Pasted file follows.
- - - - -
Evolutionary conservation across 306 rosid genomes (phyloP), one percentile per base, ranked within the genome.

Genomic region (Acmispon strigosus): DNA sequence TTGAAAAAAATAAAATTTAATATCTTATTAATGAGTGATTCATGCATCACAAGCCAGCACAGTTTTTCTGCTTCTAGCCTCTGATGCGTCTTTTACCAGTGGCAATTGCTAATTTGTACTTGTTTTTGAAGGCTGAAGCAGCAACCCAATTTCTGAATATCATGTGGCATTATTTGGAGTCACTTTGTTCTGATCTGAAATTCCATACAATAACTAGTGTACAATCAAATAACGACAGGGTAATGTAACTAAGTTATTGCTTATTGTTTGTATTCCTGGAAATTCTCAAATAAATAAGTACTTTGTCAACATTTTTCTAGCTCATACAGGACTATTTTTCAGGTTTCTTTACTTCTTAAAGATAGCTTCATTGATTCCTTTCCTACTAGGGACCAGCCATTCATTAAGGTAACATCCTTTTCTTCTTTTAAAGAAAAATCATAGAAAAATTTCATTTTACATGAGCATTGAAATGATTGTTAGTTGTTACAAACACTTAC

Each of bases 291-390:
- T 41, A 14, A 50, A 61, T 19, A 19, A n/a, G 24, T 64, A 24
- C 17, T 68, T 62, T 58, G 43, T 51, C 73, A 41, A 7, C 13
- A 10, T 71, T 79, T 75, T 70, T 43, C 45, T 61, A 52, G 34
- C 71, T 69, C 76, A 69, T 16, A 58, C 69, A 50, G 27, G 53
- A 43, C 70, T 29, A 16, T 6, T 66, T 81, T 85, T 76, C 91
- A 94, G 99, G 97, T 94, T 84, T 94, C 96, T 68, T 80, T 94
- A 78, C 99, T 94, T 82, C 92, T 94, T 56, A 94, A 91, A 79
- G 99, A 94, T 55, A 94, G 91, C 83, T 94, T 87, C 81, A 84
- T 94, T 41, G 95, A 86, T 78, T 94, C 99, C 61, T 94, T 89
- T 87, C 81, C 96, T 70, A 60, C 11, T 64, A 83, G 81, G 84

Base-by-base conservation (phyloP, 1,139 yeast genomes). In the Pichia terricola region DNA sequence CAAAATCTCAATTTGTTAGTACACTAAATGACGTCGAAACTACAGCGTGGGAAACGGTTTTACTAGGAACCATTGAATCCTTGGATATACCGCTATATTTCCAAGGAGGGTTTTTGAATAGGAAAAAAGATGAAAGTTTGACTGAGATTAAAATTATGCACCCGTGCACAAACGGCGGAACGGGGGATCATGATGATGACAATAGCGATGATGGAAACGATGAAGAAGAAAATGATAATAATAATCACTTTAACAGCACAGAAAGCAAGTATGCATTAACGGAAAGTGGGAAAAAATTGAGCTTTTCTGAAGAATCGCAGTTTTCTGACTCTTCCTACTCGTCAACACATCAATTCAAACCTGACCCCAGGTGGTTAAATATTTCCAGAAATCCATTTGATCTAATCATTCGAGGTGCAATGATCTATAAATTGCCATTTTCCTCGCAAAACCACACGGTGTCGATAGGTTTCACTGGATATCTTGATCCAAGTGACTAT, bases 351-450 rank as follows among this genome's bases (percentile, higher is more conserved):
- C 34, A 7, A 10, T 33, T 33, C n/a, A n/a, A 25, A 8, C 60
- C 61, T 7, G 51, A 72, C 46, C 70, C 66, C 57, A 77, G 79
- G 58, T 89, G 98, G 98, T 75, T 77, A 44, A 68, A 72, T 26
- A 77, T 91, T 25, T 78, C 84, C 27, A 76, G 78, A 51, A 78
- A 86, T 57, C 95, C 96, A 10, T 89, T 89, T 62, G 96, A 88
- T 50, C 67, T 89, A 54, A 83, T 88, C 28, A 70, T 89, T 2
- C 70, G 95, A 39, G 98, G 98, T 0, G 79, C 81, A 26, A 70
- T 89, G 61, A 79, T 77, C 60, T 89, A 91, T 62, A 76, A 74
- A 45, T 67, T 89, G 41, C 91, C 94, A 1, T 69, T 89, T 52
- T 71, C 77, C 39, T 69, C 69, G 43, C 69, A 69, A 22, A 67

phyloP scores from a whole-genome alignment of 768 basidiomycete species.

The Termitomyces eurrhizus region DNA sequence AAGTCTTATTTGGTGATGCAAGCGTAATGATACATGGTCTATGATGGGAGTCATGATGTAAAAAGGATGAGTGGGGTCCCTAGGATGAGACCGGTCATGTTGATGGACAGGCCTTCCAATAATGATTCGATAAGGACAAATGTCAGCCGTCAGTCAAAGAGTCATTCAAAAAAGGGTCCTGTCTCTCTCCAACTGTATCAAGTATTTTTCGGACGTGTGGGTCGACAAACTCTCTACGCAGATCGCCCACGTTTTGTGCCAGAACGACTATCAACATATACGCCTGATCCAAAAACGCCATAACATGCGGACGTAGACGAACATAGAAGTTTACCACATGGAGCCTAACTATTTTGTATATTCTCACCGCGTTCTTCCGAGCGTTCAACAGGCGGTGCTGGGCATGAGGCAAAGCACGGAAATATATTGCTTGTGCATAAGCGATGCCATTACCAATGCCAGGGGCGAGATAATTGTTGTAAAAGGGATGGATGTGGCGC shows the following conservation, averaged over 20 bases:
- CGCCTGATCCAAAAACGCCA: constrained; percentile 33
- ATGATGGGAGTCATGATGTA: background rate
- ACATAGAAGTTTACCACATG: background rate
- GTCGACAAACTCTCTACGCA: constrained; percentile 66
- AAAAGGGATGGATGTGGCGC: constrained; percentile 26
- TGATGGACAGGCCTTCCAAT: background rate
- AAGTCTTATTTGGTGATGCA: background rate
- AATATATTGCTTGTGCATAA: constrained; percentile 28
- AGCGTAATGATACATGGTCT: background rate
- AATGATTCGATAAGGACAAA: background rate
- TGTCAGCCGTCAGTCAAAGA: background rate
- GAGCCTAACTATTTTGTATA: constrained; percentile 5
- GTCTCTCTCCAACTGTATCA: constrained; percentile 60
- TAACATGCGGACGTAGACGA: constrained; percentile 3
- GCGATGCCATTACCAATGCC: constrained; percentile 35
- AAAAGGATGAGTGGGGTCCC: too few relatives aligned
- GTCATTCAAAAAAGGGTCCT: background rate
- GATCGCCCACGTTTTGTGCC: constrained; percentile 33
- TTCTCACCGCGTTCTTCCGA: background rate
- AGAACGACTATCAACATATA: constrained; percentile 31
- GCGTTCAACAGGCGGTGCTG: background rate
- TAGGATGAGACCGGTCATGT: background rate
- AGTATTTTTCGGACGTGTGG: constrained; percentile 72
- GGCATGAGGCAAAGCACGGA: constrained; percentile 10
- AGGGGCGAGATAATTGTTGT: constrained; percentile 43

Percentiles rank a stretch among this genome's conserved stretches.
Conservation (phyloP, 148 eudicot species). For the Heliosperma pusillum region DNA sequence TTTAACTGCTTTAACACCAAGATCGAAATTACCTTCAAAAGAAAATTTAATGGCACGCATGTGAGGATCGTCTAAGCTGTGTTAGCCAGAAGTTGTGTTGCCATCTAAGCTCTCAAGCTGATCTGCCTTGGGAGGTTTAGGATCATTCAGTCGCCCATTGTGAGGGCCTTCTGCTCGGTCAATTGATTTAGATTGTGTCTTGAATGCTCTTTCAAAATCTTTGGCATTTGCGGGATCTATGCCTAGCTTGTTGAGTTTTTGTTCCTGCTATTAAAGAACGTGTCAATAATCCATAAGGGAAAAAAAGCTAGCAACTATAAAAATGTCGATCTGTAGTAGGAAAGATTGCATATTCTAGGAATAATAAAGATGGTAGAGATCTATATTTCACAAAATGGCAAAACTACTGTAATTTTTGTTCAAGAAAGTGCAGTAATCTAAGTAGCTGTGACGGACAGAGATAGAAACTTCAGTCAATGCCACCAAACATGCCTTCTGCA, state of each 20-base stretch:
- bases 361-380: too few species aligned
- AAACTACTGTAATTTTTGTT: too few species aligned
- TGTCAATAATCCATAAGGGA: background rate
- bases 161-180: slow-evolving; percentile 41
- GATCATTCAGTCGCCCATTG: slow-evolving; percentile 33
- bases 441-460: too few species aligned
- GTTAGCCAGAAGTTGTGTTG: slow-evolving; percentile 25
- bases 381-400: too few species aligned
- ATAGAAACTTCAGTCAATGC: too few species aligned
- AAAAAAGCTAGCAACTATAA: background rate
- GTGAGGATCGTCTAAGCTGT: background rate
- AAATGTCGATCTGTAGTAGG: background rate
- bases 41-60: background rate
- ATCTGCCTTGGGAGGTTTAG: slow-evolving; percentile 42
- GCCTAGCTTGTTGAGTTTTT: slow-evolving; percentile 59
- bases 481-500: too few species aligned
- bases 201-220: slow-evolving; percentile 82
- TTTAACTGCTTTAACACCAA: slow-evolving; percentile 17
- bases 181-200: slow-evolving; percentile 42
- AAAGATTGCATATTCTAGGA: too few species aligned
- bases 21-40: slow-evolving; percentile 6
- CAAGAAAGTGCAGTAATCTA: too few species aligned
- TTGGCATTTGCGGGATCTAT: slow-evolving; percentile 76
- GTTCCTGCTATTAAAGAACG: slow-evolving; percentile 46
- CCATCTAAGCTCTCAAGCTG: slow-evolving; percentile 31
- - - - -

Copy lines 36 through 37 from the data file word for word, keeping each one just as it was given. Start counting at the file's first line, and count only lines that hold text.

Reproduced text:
- AATGATTCGATAAGGACAAA: background rate
- TGTCAGCCGTCAGTCAAAGA: background rate